Photos: Roger Waters at T-Mobile Center
Saturday, September 3
Roger Waters, seemingly aware of the political criticism that has formed around his tours, prefaced his performance with a billboard-sized video monitor and a booming voice over the PA system stating, “Ladies and Gentlemen, please take your seats. The show is about to begin. Before it does, two public announcements: Firstly, out of consideration for your fellow patrons, please turn off your cell phones. And secondly, if you’re one of those ‘I love Pink Floyd, but I can’t stand Roger’s politics’ people, you might do well to fuck off to the bar right now. Thank you. Please sit back and enjoy the show.”
And with that, the show had begun.
In the first half of the set, Waters told a few stories of the start of Pink Floyd when in their teenage years. The first song was a very somber “Comfortably Numb,” with the video screen still resting on the stage. A few members of Water’s band stood up against the dystopian screen in complete silhouette, akin to a George Orwell passage.
The beginning of the set didn’t lack political references with songs like “Is this the Life You Really Want,” “Money,” and “Us and Them,” the message was overtly clear; Rogers was showing his true thoughts on the current state of affairs with video messages and props such as an inflatable sheep and pig.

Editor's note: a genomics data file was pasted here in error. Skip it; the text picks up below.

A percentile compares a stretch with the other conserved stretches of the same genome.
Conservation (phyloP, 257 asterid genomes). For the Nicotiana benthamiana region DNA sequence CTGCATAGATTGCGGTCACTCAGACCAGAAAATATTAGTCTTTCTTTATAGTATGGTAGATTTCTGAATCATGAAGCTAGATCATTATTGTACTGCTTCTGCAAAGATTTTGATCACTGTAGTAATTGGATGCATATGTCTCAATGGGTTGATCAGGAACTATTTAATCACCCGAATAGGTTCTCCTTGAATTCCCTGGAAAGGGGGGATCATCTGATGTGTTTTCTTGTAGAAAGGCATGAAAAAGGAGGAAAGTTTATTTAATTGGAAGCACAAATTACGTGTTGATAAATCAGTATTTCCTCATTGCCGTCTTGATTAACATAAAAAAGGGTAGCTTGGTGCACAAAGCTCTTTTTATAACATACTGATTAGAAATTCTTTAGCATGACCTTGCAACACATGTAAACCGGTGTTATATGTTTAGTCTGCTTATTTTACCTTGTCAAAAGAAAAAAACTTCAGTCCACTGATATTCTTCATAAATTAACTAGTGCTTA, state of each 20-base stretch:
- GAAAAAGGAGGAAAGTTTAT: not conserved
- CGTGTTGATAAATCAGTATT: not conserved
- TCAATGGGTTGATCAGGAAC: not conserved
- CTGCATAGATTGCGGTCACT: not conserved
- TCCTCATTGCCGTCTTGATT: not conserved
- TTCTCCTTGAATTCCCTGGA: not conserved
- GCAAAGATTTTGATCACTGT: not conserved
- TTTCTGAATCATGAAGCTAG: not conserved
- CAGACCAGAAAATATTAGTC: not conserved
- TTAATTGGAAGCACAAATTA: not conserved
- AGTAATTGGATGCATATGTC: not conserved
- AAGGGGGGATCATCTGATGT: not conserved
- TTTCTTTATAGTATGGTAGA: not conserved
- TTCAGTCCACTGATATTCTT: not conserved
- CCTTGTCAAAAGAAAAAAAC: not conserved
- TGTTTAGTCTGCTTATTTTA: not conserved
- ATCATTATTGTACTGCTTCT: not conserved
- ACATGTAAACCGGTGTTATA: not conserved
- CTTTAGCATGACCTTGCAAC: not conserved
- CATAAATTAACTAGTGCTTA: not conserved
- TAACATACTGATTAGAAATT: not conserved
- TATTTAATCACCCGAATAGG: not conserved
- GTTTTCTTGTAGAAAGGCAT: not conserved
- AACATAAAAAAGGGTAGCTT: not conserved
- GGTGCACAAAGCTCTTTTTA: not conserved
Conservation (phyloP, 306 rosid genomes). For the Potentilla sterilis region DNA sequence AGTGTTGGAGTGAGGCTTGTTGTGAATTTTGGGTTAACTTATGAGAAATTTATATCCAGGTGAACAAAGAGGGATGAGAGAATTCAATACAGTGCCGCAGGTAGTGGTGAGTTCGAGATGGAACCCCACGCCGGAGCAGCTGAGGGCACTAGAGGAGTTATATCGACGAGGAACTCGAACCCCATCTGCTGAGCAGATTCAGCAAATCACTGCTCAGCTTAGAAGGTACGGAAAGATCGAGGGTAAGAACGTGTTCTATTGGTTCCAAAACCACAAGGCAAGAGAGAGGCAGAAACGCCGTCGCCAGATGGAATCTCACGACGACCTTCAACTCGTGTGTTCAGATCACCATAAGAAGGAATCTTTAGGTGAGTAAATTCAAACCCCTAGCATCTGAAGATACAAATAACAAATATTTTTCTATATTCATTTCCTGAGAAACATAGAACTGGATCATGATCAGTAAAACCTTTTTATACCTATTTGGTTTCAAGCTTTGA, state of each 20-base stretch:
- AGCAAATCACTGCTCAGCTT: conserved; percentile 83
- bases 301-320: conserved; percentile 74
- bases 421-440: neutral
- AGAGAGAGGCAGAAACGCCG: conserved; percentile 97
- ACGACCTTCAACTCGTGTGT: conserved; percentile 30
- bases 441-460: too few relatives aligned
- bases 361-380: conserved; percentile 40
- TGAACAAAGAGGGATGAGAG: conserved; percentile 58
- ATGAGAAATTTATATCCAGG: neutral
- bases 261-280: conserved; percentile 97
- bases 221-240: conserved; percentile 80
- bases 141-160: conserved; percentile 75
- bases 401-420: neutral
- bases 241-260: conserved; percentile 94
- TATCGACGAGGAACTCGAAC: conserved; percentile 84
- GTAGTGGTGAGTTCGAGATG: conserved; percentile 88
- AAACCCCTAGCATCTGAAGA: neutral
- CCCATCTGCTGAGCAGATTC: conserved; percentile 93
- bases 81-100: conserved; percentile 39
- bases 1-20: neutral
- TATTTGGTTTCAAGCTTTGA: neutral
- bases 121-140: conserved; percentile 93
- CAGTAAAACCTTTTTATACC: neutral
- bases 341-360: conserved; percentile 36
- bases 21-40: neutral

Waters commenced his second by returning to the stage in a dark, military-style trench coat with a red armband on his left arm while the song “In The Flesh” played and faux empire banners fell from the tops of the video board. Two storm-trooper bodyguards followed him as he made his rounds on stage, only to end holding a toy machine gun which he fired towards the ceiling as the song ended.
Throughout the night, Waters’ (who has been a vocal Bernie Sanders supporter in the past) video board paid tribute to human rights and focused on Indigenous groups, reproductive rights, Palestine, Yemen, and refugees, among others.
There was also a flash of different presidents’ names over the past 40 years and what Roger considered to be their war crimes, from George H. W. Bush to Biden, and not skipping over anyone. He also called out for support of the “Black Lives Matter” movement while remembering people like Philando Castile, Rashan Charles, and George Floyd on the video monitors.
The 24-song set list equated to a two-hour show, in which each song seamlessly transitioned from one to another.
Roger Waters setlist
The Happiest Days of Our Lives
Another Brick in the Wall, Part 2
Another Brick in the Wall, Part 3
The Powers That Be
The Bravery of Being Out of Range
Have a Cigar
Wish You Were Here
Shine On You Crazy Diamond (Parts VI-IX)
In the Flesh
Run Like Hell
Déjà Vu (Reprise)
Is This the Life We Really Want?
Us and Them
Any Colour You Like
Two Suns in the Sunset
The Bar (Reprise)
Outside the Wall